These programs can be accurate but need access to the database that has your official earnings record. The quickest method to accomplish that is by opening a my Social Security account or login in to one you already have. The alternative is to respond to a series of inquiries to establish your identity.

How Much is the Maximum Social Security Retirement Benefit ?


The maximum Social Security retirement benefit that you are eligible for varies depending on a number of criteria, including your earning history and the age at which you start collecting benefits. The annual threshold is $19,560 in 2022, up from $18,960 in 2021.

Monthly Retirement Benefits

The monthly payout will vary depending on the individual's circumstances, such as whether they are a married couple in retirement, a widow, or a parent of young children. However, on average, a retired worker who earned $1,565 per month prior to the COLA will get $1,657 per month following the COLA in 2022.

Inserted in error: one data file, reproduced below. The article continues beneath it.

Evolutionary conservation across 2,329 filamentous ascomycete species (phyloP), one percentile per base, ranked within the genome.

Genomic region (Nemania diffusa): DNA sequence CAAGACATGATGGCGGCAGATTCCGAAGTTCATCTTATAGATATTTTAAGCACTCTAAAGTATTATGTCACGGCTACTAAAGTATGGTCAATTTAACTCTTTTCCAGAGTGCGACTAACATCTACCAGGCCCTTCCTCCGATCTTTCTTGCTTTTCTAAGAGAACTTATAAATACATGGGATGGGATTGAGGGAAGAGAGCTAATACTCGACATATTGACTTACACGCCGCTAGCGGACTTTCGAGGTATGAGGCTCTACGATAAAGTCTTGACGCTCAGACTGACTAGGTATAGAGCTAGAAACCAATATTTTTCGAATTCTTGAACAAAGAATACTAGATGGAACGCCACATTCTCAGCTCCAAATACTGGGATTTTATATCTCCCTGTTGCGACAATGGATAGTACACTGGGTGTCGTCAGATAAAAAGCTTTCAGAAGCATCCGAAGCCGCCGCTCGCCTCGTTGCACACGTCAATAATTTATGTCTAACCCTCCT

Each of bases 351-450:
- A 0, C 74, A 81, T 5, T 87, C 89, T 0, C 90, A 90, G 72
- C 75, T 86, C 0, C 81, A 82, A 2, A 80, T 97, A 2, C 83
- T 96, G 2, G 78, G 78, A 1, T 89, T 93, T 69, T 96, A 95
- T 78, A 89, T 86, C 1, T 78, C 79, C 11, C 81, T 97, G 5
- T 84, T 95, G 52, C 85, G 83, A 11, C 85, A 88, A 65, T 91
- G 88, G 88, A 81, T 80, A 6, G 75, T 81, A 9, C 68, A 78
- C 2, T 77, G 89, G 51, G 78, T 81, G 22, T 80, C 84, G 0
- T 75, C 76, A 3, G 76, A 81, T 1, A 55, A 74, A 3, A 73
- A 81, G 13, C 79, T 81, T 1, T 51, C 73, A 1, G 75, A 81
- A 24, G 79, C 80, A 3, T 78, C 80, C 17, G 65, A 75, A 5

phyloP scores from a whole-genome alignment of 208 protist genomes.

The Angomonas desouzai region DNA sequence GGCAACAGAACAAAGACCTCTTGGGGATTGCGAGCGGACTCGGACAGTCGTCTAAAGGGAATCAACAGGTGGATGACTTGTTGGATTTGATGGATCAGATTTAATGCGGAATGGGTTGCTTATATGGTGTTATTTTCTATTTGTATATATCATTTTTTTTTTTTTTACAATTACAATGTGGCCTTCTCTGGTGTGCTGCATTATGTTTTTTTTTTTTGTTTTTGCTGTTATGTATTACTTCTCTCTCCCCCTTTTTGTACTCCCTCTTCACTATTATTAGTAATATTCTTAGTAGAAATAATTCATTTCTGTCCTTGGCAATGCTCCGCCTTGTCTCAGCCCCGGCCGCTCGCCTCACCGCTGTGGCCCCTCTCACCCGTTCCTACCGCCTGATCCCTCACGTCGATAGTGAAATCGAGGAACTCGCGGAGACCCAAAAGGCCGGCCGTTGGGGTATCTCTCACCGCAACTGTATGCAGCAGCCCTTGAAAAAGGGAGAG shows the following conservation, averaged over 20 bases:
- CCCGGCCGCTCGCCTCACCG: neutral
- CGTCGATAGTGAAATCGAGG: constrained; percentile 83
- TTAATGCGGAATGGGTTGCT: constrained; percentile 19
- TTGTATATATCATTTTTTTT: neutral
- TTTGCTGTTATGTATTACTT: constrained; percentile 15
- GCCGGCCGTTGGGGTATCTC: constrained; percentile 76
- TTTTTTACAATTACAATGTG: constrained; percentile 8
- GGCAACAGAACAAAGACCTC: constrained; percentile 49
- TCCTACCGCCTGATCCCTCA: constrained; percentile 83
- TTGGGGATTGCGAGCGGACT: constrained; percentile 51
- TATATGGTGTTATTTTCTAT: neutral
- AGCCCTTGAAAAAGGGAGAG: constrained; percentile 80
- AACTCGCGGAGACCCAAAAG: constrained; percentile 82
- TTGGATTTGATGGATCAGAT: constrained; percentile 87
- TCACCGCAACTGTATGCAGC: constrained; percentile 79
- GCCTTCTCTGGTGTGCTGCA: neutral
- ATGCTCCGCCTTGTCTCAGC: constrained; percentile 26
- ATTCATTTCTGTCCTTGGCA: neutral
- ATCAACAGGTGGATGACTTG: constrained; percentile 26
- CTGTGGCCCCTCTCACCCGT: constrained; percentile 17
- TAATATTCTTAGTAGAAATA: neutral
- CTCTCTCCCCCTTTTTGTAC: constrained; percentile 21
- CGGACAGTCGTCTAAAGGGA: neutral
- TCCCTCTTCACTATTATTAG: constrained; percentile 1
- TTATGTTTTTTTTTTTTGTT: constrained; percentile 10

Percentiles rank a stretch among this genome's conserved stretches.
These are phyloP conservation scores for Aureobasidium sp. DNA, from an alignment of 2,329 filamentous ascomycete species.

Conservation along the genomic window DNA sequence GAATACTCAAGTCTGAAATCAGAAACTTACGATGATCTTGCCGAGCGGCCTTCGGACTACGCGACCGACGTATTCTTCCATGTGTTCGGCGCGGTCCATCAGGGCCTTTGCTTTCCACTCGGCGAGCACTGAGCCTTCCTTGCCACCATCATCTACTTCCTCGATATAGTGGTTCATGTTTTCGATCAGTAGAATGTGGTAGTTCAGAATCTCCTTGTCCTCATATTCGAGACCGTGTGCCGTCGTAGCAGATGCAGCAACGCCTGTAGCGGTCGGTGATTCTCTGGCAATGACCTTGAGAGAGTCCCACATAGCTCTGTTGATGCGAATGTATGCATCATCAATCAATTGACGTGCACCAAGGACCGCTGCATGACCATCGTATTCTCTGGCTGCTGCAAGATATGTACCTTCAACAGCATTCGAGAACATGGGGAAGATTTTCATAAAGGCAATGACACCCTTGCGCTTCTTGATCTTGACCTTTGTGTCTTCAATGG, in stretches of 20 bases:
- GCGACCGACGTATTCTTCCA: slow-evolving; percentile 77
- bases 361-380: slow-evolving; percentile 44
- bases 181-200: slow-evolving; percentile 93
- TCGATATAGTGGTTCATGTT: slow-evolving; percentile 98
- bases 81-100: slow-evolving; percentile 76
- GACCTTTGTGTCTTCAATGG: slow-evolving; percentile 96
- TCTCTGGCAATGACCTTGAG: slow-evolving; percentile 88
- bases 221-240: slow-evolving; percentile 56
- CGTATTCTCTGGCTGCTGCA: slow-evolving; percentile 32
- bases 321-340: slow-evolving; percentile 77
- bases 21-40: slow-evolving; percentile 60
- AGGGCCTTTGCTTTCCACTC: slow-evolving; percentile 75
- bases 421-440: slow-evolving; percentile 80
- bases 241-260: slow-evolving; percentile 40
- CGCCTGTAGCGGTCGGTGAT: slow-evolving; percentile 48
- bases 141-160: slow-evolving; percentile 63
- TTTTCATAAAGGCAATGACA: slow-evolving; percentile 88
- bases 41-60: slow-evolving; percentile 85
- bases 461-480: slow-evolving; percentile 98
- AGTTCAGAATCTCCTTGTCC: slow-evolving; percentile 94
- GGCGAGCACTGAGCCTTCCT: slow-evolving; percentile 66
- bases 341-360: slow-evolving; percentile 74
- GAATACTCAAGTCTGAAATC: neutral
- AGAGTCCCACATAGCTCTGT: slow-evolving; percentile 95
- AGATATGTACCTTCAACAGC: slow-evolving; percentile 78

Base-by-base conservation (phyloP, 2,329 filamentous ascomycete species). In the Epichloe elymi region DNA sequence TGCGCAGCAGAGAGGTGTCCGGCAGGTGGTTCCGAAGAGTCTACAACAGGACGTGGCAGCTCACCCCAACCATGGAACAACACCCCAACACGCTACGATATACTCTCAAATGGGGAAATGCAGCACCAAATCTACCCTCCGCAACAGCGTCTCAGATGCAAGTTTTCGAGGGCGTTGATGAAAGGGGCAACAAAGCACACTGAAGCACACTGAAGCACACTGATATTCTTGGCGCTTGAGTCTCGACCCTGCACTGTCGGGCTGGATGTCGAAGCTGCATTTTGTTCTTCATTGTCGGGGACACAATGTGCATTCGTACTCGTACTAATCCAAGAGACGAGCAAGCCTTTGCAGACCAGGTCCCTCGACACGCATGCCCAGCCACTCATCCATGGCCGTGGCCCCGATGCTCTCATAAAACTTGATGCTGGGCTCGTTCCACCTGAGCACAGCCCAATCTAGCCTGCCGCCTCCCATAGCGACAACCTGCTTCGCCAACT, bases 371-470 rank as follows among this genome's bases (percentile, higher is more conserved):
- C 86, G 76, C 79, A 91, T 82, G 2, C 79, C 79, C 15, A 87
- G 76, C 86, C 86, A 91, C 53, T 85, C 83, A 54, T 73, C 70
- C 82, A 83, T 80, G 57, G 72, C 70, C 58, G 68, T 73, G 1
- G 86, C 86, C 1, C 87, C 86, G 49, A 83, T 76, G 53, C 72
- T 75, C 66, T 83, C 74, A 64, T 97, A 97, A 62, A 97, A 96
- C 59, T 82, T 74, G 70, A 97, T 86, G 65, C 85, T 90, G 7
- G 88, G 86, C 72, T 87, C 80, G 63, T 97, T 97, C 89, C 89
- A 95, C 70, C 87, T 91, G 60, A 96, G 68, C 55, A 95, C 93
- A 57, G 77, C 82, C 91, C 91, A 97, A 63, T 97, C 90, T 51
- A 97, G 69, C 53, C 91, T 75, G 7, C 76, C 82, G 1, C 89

The maximum monthly benefit in 2022 is $3,345 for someone who files at full retirement age (FRA), which is age 66. However, the maximum payout for individuals who are eligible and wait until they are 70 years old is $4,194.

Average Social Security Benefits by Age


Compared to the maximum, the typical Social Security retirement benefit is much less. According to the most recent information available from the SSA, it was $1,544.70 per month in July 2022. According to an annual report released by the SSA in 2021, the average benefit for people who began receiving at FRA looked like this at various ages.

Average Social Security Benefit by Age

Age

Average Monthly Benefit

66

$1,745.14

67

$1,719.23

68

$1,739.24

69

$1,736.43

70

$1,728.79

71

$1,751.26

72

$1,786.89

73

$1,792.45

74

$1,825.03

75

$1,793.63

76

$1,801.90

77

$1,818.23

78